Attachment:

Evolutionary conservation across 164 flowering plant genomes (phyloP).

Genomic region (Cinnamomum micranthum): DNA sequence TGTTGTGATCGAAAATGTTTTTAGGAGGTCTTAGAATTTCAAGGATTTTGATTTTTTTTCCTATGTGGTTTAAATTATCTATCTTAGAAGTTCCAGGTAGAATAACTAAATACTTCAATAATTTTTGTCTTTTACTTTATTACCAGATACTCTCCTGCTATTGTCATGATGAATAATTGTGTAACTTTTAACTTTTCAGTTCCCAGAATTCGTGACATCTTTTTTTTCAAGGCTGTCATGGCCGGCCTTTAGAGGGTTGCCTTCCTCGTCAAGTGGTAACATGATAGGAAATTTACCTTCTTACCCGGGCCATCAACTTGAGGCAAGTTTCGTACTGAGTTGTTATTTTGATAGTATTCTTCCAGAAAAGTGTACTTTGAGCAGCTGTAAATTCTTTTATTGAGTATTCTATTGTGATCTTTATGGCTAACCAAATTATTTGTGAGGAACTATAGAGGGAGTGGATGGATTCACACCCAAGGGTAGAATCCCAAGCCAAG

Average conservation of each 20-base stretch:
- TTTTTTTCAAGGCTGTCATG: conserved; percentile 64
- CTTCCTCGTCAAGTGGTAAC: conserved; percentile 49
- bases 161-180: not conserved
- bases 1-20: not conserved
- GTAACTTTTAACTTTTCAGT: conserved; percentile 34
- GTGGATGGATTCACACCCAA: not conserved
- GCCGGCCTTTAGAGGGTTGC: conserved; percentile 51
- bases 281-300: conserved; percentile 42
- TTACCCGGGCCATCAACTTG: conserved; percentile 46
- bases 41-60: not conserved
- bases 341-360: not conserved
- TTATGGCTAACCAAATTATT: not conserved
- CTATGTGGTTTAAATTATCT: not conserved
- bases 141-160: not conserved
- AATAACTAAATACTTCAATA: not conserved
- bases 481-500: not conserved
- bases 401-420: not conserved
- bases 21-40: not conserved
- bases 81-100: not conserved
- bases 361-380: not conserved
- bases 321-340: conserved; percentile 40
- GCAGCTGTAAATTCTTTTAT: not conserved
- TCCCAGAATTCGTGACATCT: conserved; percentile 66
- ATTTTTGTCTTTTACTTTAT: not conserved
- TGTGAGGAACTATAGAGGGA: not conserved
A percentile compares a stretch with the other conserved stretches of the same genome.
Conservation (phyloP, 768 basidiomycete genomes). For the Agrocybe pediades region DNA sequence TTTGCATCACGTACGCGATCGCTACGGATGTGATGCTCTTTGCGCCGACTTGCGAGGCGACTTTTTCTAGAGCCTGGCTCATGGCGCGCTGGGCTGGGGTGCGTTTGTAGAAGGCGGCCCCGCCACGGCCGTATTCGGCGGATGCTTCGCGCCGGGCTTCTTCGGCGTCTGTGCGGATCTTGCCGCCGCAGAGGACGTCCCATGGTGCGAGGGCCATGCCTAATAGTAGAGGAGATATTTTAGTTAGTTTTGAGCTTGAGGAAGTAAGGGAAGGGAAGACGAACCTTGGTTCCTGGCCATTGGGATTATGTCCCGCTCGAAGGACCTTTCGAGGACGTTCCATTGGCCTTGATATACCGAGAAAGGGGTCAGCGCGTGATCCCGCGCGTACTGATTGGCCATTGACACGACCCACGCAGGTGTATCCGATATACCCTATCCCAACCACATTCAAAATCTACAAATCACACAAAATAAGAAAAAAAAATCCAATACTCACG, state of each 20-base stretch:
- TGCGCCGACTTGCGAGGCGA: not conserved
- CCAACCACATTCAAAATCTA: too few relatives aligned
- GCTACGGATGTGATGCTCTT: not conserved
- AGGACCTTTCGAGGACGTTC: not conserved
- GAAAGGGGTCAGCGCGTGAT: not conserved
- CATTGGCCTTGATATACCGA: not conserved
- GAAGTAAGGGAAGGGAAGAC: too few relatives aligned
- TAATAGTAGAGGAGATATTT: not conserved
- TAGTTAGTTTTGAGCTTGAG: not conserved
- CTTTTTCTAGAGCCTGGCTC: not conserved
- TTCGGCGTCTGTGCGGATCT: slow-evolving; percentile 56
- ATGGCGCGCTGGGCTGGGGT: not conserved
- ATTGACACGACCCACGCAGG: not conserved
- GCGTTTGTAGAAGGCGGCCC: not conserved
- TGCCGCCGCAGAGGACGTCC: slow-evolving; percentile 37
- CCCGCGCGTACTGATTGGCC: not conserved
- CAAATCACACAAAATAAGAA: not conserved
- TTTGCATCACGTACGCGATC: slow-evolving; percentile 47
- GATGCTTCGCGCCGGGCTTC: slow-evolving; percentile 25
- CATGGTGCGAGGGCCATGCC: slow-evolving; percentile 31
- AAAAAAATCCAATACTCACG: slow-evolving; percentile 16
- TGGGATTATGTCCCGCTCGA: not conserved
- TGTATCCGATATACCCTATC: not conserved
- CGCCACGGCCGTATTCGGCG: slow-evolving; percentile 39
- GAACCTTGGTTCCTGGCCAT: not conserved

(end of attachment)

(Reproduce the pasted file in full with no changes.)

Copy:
Evolutionary conservation across 164 flowering plant genomes (phyloP).

Genomic region (Cinnamomum micranthum): DNA sequence TGTTGTGATCGAAAATGTTTTTAGGAGGTCTTAGAATTTCAAGGATTTTGATTTTTTTTCCTATGTGGTTTAAATTATCTATCTTAGAAGTTCCAGGTAGAATAACTAAATACTTCAATAATTTTTGTCTTTTACTTTATTACCAGATACTCTCCTGCTATTGTCATGATGAATAATTGTGTAACTTTTAACTTTTCAGTTCCCAGAATTCGTGACATCTTTTTTTTCAAGGCTGTCATGGCCGGCCTTTAGAGGGTTGCCTTCCTCGTCAAGTGGTAACATGATAGGAAATTTACCTTCTTACCCGGGCCATCAACTTGAGGCAAGTTTCGTACTGAGTTGTTATTTTGATAGTATTCTTCCAGAAAAGTGTACTTTGAGCAGCTGTAAATTCTTTTATTGAGTATTCTATTGTGATCTTTATGGCTAACCAAATTATTTGTGAGGAACTATAGAGGGAGTGGATGGATTCACACCCAAGGGTAGAATCCCAAGCCAAG

Average conservation of each 20-base stretch:
- TTTTTTTCAAGGCTGTCATG: conserved; percentile 64
- CTTCCTCGTCAAGTGGTAAC: conserved; percentile 49
- bases 161-180: not conserved
- bases 1-20: not conserved
- GTAACTTTTAACTTTTCAGT: conserved; percentile 34
- GTGGATGGATTCACACCCAA: not conserved
- GCCGGCCTTTAGAGGGTTGC: conserved; percentile 51
- bases 281-300: conserved; percentile 42
- TTACCCGGGCCATCAACTTG: conserved; percentile 46
- bases 41-60: not conserved
- bases 341-360: not conserved
- TTATGGCTAACCAAATTATT: not conserved
- CTATGTGGTTTAAATTATCT: not conserved
- bases 141-160: not conserved
- AATAACTAAATACTTCAATA: not conserved
- bases 481-500: not conserved
- bases 401-420: not conserved
- bases 21-40: not conserved
- bases 81-100: not conserved
- bases 361-380: not conserved
- bases 321-340: conserved; percentile 40
- GCAGCTGTAAATTCTTTTAT: not conserved
- TCCCAGAATTCGTGACATCT: conserved; percentile 66
- ATTTTTGTCTTTTACTTTAT: not conserved
- TGTGAGGAACTATAGAGGGA: not conserved
A percentile compares a stretch with the other conserved stretches of the same genome.
Conservation (phyloP, 768 basidiomycete genomes). For the Agrocybe pediades region DNA sequence TTTGCATCACGTACGCGATCGCTACGGATGTGATGCTCTTTGCGCCGACTTGCGAGGCGACTTTTTCTAGAGCCTGGCTCATGGCGCGCTGGGCTGGGGTGCGTTTGTAGAAGGCGGCCCCGCCACGGCCGTATTCGGCGGATGCTTCGCGCCGGGCTTCTTCGGCGTCTGTGCGGATCTTGCCGCCGCAGAGGACGTCCCATGGTGCGAGGGCCATGCCTAATAGTAGAGGAGATATTTTAGTTAGTTTTGAGCTTGAGGAAGTAAGGGAAGGGAAGACGAACCTTGGTTCCTGGCCATTGGGATTATGTCCCGCTCGAAGGACCTTTCGAGGACGTTCCATTGGCCTTGATATACCGAGAAAGGGGTCAGCGCGTGATCCCGCGCGTACTGATTGGCCATTGACACGACCCACGCAGGTGTATCCGATATACCCTATCCCAACCACATTCAAAATCTACAAATCACACAAAATAAGAAAAAAAAATCCAATACTCACG, state of each 20-base stretch:
- TGCGCCGACTTGCGAGGCGA: not conserved
- CCAACCACATTCAAAATCTA: too few relatives aligned
- GCTACGGATGTGATGCTCTT: not conserved
- AGGACCTTTCGAGGACGTTC: not conserved
- GAAAGGGGTCAGCGCGTGAT: not conserved
- CATTGGCCTTGATATACCGA: not conserved
- GAAGTAAGGGAAGGGAAGAC: too few relatives aligned
- TAATAGTAGAGGAGATATTT: not conserved
- TAGTTAGTTTTGAGCTTGAG: not conserved
- CTTTTTCTAGAGCCTGGCTC: not conserved
- TTCGGCGTCTGTGCGGATCT: slow-evolving; percentile 56
- ATGGCGCGCTGGGCTGGGGT: not conserved
- ATTGACACGACCCACGCAGG: not conserved
- GCGTTTGTAGAAGGCGGCCC: not conserved
- TGCCGCCGCAGAGGACGTCC: slow-evolving; percentile 37
- CCCGCGCGTACTGATTGGCC: not conserved
- CAAATCACACAAAATAAGAA: not conserved
- TTTGCATCACGTACGCGATC: slow-evolving; percentile 47
- GATGCTTCGCGCCGGGCTTC: slow-evolving; percentile 25
- CATGGTGCGAGGGCCATGCC: slow-evolving; percentile 31
- AAAAAAATCCAATACTCACG: slow-evolving; percentile 16
- TGGGATTATGTCCCGCTCGA: not conserved
- TGTATCCGATATACCCTATC: not conserved
- CGCCACGGCCGTATTCGGCG: slow-evolving; percentile 39
- GAACCTTGGTTCCTGGCCAT: not conserved